For our second anniversary, we (although sadly only 3 of us were able to make it) set off north towards Alnwick, the home of the most powerful northern barons during mediaeval times, the Earls of Northumberland. We parked near the Lodge and, although it was a before 11 a.m., we were allowed to enter Hulne Park, the Home Farm of the Percy estate.
The main access road stretched ahead of us, lined by the shapely outlines of the beautiful deciduous conifer, the swamp cypres; a strange tree for this location, but attractive nevertheless. We attempted to access the parkland up a steep track on our left, where logging operations had been taking place, only to be politely told that we should not be there ! So we retraced our steps to rejoin the main farm road, passed some open fields near the entrance to the Park Farm itself, and then turned left up the hill towards Brizlee.
The gothic style Tower came into sight on our right hand side, and we had a coffee sat around the base of this folly, which had been restored in 2007 by the estate. We had to rely on the internet translation of the Latin inscription around the first floor balcony : Look around! I have measured out all these things; they are my orders, it is my planting; many of these trees have even been planted by my hand. Words from Hugh Percy, the first Duke of Northumberland, who had this tower with its beacon designed for him by Robert (or his brother John) Adam in 1777 and built in 1781.
The next notable spot on our route was the new Percy family cemetery, looking over the valley towards Eglingham and the Scottish Borders. A remarkable set of wrought iron gates by blacksmith Stephen Lunn frame the entrance to the stone walled enclosure, with an intriguing tree sculpture in the centre of the cross shaped interior. A wonderful feature which fits into the landscape really well – the symbols on the gates echoing the wildlife to be found nearby; … and we were rewarded by seeing a buzzard circling above the trees to the north.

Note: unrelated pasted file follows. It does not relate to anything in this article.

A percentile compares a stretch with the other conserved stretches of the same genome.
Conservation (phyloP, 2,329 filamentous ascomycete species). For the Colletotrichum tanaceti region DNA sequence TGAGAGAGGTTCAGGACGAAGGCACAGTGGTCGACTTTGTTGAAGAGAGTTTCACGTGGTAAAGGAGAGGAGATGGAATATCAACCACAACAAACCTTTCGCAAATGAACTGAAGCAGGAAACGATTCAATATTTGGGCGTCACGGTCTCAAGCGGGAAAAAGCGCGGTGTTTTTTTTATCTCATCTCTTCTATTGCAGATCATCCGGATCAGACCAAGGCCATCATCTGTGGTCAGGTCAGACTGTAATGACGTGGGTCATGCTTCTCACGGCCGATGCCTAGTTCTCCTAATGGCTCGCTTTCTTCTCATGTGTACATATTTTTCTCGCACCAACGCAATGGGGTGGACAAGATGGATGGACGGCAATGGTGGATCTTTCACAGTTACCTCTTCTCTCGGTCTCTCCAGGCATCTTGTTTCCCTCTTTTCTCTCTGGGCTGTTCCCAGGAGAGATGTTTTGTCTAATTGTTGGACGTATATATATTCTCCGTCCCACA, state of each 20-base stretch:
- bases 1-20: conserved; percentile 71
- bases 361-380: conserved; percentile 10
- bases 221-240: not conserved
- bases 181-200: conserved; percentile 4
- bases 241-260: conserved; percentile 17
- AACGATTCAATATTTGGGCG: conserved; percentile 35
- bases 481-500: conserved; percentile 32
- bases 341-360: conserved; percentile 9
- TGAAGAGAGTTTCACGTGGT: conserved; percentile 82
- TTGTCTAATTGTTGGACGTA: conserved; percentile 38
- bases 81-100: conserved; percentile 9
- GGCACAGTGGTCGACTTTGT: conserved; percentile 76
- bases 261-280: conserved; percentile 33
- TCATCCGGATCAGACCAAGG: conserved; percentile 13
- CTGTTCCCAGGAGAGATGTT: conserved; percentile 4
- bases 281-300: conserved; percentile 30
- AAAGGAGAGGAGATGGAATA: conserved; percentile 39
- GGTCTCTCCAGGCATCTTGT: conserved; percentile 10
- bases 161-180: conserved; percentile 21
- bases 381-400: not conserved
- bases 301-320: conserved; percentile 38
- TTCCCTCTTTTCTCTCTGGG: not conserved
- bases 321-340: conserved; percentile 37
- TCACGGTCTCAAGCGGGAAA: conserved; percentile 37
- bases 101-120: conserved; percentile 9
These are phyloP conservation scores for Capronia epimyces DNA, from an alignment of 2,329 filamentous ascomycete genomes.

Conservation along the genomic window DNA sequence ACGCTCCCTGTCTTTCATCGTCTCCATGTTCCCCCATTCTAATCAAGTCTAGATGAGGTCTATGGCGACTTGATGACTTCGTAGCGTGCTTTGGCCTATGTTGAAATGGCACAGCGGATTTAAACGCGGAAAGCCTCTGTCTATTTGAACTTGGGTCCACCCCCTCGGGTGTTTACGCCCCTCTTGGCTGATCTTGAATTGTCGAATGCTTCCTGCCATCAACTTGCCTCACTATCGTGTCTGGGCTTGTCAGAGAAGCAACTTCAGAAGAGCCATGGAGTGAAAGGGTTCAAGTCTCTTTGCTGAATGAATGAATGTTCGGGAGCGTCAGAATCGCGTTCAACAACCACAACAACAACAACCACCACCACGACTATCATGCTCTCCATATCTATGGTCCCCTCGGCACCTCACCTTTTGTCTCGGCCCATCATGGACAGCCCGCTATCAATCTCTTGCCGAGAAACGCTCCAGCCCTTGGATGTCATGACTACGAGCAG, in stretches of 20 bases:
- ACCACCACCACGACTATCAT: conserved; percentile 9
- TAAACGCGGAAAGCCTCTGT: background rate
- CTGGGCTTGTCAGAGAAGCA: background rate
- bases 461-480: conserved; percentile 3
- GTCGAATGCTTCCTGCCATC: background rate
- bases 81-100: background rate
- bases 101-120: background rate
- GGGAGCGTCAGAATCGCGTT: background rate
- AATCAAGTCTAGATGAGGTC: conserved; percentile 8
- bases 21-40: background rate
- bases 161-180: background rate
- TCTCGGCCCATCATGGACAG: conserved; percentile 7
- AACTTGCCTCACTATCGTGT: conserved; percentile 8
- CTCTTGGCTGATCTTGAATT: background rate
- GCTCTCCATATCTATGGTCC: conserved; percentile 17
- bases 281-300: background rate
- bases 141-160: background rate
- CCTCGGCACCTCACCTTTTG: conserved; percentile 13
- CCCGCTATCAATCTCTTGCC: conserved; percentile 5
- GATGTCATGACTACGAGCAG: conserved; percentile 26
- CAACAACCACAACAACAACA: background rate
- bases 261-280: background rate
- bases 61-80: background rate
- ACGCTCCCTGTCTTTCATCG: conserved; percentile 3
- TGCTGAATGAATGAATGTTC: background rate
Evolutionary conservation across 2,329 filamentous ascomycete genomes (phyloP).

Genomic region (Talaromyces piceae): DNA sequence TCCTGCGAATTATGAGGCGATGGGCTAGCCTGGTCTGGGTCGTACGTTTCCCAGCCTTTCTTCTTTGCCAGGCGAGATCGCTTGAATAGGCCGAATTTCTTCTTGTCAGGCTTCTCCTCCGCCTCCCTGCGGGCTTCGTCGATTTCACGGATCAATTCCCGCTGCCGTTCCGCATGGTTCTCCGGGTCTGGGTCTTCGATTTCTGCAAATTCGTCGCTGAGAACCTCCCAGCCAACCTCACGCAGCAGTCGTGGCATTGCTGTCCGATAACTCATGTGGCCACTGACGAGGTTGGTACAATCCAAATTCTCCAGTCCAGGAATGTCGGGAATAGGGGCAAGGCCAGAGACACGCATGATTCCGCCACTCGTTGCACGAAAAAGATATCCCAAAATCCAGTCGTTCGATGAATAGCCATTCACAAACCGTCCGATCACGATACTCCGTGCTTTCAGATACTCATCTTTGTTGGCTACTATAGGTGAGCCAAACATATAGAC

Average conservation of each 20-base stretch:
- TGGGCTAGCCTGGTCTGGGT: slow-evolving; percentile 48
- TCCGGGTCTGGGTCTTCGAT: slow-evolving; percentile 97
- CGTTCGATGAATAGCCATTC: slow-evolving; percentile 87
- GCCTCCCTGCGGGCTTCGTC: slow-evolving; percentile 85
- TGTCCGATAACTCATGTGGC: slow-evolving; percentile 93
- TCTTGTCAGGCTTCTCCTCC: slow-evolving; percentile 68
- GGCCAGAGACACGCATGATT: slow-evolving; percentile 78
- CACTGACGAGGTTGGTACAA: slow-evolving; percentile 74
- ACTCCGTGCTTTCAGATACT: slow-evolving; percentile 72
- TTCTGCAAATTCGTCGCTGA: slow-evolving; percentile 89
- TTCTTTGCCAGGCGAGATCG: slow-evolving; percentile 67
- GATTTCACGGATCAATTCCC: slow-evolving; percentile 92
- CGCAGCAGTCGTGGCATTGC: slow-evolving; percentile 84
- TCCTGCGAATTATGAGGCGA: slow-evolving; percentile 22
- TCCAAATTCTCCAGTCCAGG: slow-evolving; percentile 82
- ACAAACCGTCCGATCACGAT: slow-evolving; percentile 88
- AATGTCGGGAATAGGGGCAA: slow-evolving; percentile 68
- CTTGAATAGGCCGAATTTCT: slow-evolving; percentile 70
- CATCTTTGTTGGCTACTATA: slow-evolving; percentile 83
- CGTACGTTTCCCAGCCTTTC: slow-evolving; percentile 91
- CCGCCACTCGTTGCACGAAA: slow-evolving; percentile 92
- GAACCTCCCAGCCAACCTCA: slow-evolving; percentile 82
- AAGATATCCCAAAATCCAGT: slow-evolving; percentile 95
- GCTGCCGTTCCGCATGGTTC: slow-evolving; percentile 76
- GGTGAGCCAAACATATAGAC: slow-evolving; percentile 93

We returned down the track, past the monk’s statue, to the main farm road and walked further into the Park, towards East Brizlee Farm, and then crossed the two bridges over the River Aln and the Shipley Burn, at their confluence. Turning east now, we made our way along the flat pastures by the side of the river, until there was the steep little climb up to the ruins of Hulne Priory. We sat on a handy bench overlooking the valley to have our lunch – a lovely spot.
Having eaten well, we explored the remains of the Priory before heading off back down to the riverside walk – alas, no kingfishers, but we did see some dippers cavorting in the shallows. We crossed one bridge, but at the next, hoping to cross the river again to enjoy the walk along the opposite bank, a ‘No Access’ sign prevented us. A little further along however, a narrow footbridge enabled us to reach the eastern bank, and we then quickly attained the flat pastures near the impressive ruins of the Abbey Gatehouse.
Emerging onto the Wooler road, we entered Alnwick town, hoping that St. Michael’s church would be open. It was as their website had predicted though – closed. We browsed around the graveyard for a while, before moving on towards the Castle and our rendezvous with the girls for the celebratory coffee and cake. The Black Olive café was a short step away, and we arrived at the same time as our spouses to partake of Alnwick’s finest fare.
A lovely end to another good day’s walk, and a remembrance of all the enjoyable times we’ve shared over the last two years. Roll on the next walk !